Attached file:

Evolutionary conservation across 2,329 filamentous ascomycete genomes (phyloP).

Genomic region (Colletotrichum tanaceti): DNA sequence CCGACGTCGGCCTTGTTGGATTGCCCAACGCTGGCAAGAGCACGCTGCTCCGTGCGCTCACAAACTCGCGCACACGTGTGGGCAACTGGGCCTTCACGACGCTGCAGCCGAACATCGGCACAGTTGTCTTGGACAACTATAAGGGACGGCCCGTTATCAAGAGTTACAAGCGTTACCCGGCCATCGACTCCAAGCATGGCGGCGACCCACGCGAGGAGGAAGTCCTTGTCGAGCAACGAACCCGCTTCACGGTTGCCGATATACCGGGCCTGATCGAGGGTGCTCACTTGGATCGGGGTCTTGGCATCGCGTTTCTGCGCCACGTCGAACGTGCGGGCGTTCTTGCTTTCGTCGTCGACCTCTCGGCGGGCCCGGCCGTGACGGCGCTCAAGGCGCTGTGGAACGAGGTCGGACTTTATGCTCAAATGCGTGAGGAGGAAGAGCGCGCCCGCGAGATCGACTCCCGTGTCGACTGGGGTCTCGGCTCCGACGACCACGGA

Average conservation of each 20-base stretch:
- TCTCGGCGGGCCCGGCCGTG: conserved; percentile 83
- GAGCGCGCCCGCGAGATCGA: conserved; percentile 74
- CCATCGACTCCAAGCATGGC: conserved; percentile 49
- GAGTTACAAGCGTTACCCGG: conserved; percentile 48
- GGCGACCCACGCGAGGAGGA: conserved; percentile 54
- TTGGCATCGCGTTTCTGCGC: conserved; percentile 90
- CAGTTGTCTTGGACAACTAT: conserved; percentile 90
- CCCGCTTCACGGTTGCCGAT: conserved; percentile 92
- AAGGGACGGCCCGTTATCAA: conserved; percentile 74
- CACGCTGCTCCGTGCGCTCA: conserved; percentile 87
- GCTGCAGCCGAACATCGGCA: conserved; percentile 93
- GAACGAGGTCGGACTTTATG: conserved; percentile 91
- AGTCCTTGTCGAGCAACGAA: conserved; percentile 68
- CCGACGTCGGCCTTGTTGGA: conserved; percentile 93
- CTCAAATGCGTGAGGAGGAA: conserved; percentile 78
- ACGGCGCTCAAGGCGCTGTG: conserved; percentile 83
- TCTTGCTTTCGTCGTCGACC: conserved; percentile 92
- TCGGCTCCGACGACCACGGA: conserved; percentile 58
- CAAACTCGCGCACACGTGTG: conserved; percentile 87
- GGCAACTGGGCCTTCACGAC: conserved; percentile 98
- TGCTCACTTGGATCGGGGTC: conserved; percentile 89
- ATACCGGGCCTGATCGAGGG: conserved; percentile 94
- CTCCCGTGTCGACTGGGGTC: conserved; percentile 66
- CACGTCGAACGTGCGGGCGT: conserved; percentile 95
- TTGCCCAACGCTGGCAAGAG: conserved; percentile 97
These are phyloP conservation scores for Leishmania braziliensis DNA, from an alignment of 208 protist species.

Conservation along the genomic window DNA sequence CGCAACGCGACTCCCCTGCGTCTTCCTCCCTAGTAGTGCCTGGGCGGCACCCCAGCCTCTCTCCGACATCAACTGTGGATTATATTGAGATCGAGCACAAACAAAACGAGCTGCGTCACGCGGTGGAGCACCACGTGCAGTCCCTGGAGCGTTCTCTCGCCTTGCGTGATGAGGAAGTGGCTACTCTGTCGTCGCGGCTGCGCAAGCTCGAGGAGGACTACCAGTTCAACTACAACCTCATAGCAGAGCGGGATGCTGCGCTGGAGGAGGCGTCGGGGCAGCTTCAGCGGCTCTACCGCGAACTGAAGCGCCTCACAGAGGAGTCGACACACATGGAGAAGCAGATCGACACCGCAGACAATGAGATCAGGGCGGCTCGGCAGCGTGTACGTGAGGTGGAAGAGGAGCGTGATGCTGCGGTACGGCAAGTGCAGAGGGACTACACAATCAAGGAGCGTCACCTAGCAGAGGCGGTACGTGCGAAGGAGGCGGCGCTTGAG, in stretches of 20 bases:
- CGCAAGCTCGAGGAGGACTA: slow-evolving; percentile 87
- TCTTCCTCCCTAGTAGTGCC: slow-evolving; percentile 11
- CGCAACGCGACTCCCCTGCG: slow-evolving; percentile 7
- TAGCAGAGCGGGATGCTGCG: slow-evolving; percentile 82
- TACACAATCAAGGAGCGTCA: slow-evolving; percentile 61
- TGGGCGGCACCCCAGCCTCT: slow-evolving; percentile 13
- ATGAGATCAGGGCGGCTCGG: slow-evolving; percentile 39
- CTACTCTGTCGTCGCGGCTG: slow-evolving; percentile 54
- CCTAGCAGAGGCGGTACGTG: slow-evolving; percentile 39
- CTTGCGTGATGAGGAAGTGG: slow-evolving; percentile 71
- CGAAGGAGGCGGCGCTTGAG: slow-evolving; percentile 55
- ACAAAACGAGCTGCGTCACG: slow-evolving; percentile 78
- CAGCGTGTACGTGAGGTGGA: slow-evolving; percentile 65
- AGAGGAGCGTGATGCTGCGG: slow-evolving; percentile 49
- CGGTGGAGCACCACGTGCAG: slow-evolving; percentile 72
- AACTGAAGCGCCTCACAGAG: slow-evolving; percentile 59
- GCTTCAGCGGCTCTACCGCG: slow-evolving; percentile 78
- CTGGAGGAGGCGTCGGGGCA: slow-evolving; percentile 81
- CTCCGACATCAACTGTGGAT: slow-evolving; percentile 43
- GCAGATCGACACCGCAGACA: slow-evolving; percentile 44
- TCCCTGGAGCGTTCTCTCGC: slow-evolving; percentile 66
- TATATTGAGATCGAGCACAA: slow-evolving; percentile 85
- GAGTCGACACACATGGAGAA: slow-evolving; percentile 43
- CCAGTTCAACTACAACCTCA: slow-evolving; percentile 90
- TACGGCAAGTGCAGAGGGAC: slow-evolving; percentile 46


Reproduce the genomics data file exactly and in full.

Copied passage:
Evolutionary conservation across 2,329 filamentous ascomycete genomes (phyloP).

Genomic region (Colletotrichum tanaceti): DNA sequence CCGACGTCGGCCTTGTTGGATTGCCCAACGCTGGCAAGAGCACGCTGCTCCGTGCGCTCACAAACTCGCGCACACGTGTGGGCAACTGGGCCTTCACGACGCTGCAGCCGAACATCGGCACAGTTGTCTTGGACAACTATAAGGGACGGCCCGTTATCAAGAGTTACAAGCGTTACCCGGCCATCGACTCCAAGCATGGCGGCGACCCACGCGAGGAGGAAGTCCTTGTCGAGCAACGAACCCGCTTCACGGTTGCCGATATACCGGGCCTGATCGAGGGTGCTCACTTGGATCGGGGTCTTGGCATCGCGTTTCTGCGCCACGTCGAACGTGCGGGCGTTCTTGCTTTCGTCGTCGACCTCTCGGCGGGCCCGGCCGTGACGGCGCTCAAGGCGCTGTGGAACGAGGTCGGACTTTATGCTCAAATGCGTGAGGAGGAAGAGCGCGCCCGCGAGATCGACTCCCGTGTCGACTGGGGTCTCGGCTCCGACGACCACGGA

Average conservation of each 20-base stretch:
- TCTCGGCGGGCCCGGCCGTG: conserved; percentile 83
- GAGCGCGCCCGCGAGATCGA: conserved; percentile 74
- CCATCGACTCCAAGCATGGC: conserved; percentile 49
- GAGTTACAAGCGTTACCCGG: conserved; percentile 48
- GGCGACCCACGCGAGGAGGA: conserved; percentile 54
- TTGGCATCGCGTTTCTGCGC: conserved; percentile 90
- CAGTTGTCTTGGACAACTAT: conserved; percentile 90
- CCCGCTTCACGGTTGCCGAT: conserved; percentile 92
- AAGGGACGGCCCGTTATCAA: conserved; percentile 74
- CACGCTGCTCCGTGCGCTCA: conserved; percentile 87
- GCTGCAGCCGAACATCGGCA: conserved; percentile 93
- GAACGAGGTCGGACTTTATG: conserved; percentile 91
- AGTCCTTGTCGAGCAACGAA: conserved; percentile 68
- CCGACGTCGGCCTTGTTGGA: conserved; percentile 93
- CTCAAATGCGTGAGGAGGAA: conserved; percentile 78
- ACGGCGCTCAAGGCGCTGTG: conserved; percentile 83
- TCTTGCTTTCGTCGTCGACC: conserved; percentile 92
- TCGGCTCCGACGACCACGGA: conserved; percentile 58
- CAAACTCGCGCACACGTGTG: conserved; percentile 87
- GGCAACTGGGCCTTCACGAC: conserved; percentile 98
- TGCTCACTTGGATCGGGGTC: conserved; percentile 89
- ATACCGGGCCTGATCGAGGG: conserved; percentile 94
- CTCCCGTGTCGACTGGGGTC: conserved; percentile 66
- CACGTCGAACGTGCGGGCGT: conserved; percentile 95
- TTGCCCAACGCTGGCAAGAG: conserved; percentile 97
These are phyloP conservation scores for Leishmania braziliensis DNA, from an alignment of 208 protist species.

Conservation along the genomic window DNA sequence CGCAACGCGACTCCCCTGCGTCTTCCTCCCTAGTAGTGCCTGGGCGGCACCCCAGCCTCTCTCCGACATCAACTGTGGATTATATTGAGATCGAGCACAAACAAAACGAGCTGCGTCACGCGGTGGAGCACCACGTGCAGTCCCTGGAGCGTTCTCTCGCCTTGCGTGATGAGGAAGTGGCTACTCTGTCGTCGCGGCTGCGCAAGCTCGAGGAGGACTACCAGTTCAACTACAACCTCATAGCAGAGCGGGATGCTGCGCTGGAGGAGGCGTCGGGGCAGCTTCAGCGGCTCTACCGCGAACTGAAGCGCCTCACAGAGGAGTCGACACACATGGAGAAGCAGATCGACACCGCAGACAATGAGATCAGGGCGGCTCGGCAGCGTGTACGTGAGGTGGAAGAGGAGCGTGATGCTGCGGTACGGCAAGTGCAGAGGGACTACACAATCAAGGAGCGTCACCTAGCAGAGGCGGTACGTGCGAAGGAGGCGGCGCTTGAG, in stretches of 20 bases:
- CGCAAGCTCGAGGAGGACTA: slow-evolving; percentile 87
- TCTTCCTCCCTAGTAGTGCC: slow-evolving; percentile 11
- CGCAACGCGACTCCCCTGCG: slow-evolving; percentile 7
- TAGCAGAGCGGGATGCTGCG: slow-evolving; percentile 82
- TACACAATCAAGGAGCGTCA: slow-evolving; percentile 61
- TGGGCGGCACCCCAGCCTCT: slow-evolving; percentile 13
- ATGAGATCAGGGCGGCTCGG: slow-evolving; percentile 39
- CTACTCTGTCGTCGCGGCTG: slow-evolving; percentile 54
- CCTAGCAGAGGCGGTACGTG: slow-evolving; percentile 39
- CTTGCGTGATGAGGAAGTGG: slow-evolving; percentile 71
- CGAAGGAGGCGGCGCTTGAG: slow-evolving; percentile 55
- ACAAAACGAGCTGCGTCACG: slow-evolving; percentile 78
- CAGCGTGTACGTGAGGTGGA: slow-evolving; percentile 65
- AGAGGAGCGTGATGCTGCGG: slow-evolving; percentile 49
- CGGTGGAGCACCACGTGCAG: slow-evolving; percentile 72
- AACTGAAGCGCCTCACAGAG: slow-evolving; percentile 59
- GCTTCAGCGGCTCTACCGCG: slow-evolving; percentile 78
- CTGGAGGAGGCGTCGGGGCA: slow-evolving; percentile 81
- CTCCGACATCAACTGTGGAT: slow-evolving; percentile 43
- GCAGATCGACACCGCAGACA: slow-evolving; percentile 44
- TCCCTGGAGCGTTCTCTCGC: slow-evolving; percentile 66
- TATATTGAGATCGAGCACAA: slow-evolving; percentile 85
- GAGTCGACACACATGGAGAA: slow-evolving; percentile 43
- CCAGTTCAACTACAACCTCA: slow-evolving; percentile 90
- TACGGCAAGTGCAGAGGGAC: slow-evolving; percentile 46